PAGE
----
“Vespers” is a moving song about our journey through this life, and features a heartfelt vocal performance. Check out these lines: “We pray for peace/We rush to war/From those with less/We ask for more/We hoard, we gather/We give, we grieve/And in our certainty/Cannot believe.” John McCutcheon then lifts us up with a song about how a dog interprets this strange time, “My Dog Talking Blues.” The first lines are “My dog don’t know no quarantine/She’s just happy I’m around.” Ah, if only we could look at it the same way as the dog, right? There is a delightful cheer to this song, and a certain humor, as when the dog calls her owner a good boy after he scratches her ear and rubs her belly. That’s followed by “When All Of This Is Over,” a song that questions what life will be like when the pandemic is finally done, and what we will be like. This is a positive song, detailing some of the advantages of this period of isolation. “And for supper we ate breakfast/For breakfast had ice cream/We learned how to be bored again/Found time to dream.” And it offers this optimistic view of the near future: “I suspect there’ll be some changes/From how things used to be/We can each get by with less/We can each want so much more/‘Cause what matters truly matters/When all of this is o’er.” Indeed. I’ve been thinking about this a lot lately.
“The Donkey” is a song inspired by Mary Oliver’s poem “The Poet Thinks About The Donkey.” The song begins, “Such a day it has been for the donkey/The strangest he ever has seen/It ends, as begun, tied to this post/But, ah, the hours in between.” That’s followed by “The Bean,” which is delivered a cappella. I guess many people have become fond of beans during this pandemic. There were a couple of weeks there when I couldn’t find any vegetarian refried beans. It’s been odd trying to keep up with the items that sell out due to great demand. Hand sanitizer, water, toilet paper, sure, but also beans and – one week – pita bread. Like “The Donkey,” “Monet Refuses The Operation” was inspired by a poem, this one by a poem of the same name by Lisel Mueller. Then “Earth” is delivered from the perspective of our planet. “You act like you own the place/Never learned that that isn’t the case/You were born into a paradise/Destroyed it without thinking twice/Now you can’t imagine there’s a price/When you act like you own the place.” When people seem horrible and worthless (and that is the case fairly often these days), I must remember that people are also capable of so much good. Will we be able to save the planet? Well, the planet will continue without us, and that’s what this song is about. “So, go ahead and go extinct/You’re much more expendable than you think/Just eat up ‘til you’ve had your fill/You might worry about me, and still/I’ll survive, but I doubt you will/So, go ahead and go extinct.” That’s followed by “Traveler’s Rest,” which is the name of the cabin where John McCutcheon wrote these songs. “I’m off to the one/That has loved me the best/I’ll hang up my hammock/At Traveler’s Rest.” The album then ends with a very brief song, but one that I believe everyone will relate to. It is titled “The Night That John Prine Died (Original Lyrics),” but its lyrics could apply to most nights, days and situations these days. It made me laugh out loud, and, well, that’s all I’m going to say about it.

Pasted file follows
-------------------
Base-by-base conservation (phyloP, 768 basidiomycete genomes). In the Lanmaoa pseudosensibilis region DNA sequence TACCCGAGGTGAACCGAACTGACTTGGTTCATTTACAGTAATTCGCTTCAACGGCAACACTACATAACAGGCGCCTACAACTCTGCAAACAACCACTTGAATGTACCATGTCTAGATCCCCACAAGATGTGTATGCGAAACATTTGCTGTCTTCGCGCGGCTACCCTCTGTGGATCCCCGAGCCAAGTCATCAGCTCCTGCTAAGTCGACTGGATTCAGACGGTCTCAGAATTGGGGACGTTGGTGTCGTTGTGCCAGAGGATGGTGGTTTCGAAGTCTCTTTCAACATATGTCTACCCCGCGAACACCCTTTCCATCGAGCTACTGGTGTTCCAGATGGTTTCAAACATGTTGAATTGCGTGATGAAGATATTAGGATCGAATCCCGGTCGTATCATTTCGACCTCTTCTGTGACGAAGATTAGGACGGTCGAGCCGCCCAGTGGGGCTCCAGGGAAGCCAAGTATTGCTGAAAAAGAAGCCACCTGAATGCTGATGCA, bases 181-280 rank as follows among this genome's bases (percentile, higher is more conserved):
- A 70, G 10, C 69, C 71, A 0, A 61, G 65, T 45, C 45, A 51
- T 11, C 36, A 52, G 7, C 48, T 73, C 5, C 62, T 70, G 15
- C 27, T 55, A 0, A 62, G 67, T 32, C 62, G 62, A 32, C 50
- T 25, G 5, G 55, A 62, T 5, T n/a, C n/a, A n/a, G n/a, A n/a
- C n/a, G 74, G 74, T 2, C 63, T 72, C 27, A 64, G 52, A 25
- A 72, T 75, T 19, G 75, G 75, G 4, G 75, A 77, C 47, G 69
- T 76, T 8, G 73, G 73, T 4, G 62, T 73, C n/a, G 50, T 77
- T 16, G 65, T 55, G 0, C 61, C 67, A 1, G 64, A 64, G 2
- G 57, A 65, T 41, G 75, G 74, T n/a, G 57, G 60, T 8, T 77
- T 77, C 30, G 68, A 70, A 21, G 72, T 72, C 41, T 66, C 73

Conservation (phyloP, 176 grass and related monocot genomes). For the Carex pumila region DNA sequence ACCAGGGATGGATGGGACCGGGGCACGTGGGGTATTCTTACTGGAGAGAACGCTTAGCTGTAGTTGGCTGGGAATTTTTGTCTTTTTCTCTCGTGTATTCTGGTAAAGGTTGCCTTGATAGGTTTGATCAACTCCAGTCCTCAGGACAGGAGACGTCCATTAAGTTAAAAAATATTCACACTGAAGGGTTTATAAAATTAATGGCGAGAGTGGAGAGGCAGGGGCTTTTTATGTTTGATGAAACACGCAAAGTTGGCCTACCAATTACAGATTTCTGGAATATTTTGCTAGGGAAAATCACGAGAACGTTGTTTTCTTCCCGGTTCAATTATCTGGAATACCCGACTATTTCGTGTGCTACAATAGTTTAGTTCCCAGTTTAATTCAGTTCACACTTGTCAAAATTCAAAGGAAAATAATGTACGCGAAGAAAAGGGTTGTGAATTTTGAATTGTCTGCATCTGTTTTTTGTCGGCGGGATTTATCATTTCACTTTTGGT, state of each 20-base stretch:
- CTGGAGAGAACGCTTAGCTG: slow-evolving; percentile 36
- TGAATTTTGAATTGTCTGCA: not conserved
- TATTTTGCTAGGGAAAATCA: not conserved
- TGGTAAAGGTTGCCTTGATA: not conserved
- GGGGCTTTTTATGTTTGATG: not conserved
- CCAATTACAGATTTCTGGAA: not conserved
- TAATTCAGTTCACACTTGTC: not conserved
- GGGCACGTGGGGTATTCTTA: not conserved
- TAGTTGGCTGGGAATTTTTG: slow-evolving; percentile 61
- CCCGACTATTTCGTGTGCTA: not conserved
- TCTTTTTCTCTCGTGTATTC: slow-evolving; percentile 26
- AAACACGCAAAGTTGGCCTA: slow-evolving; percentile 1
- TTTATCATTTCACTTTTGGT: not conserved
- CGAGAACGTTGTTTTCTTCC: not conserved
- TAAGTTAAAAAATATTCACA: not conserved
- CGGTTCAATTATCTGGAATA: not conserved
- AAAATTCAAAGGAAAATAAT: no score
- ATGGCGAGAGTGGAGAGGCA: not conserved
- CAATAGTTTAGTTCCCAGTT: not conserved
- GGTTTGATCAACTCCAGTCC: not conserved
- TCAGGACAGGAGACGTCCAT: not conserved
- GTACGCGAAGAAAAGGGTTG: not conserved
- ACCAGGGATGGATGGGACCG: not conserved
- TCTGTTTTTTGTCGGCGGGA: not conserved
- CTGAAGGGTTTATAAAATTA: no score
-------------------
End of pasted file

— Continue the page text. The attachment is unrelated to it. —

CD Track List
- Front Line
- The Night That John Prine Died
- Sheltered In Place
- In Bristol Bay
- One Hundred Years
- Six Feet Away
- That’s All
- Hallelujah Morning
- My Dog Talking Blues
- When All Of This Is Over
- The Donkey
- The Bean
- Monet Refuses The Operation
- Traveler’s Rest
- The Night That John Prine Died (Original Lyrics)
Cabin Fever: Songs From The Quarantine was released on May 15, 2020.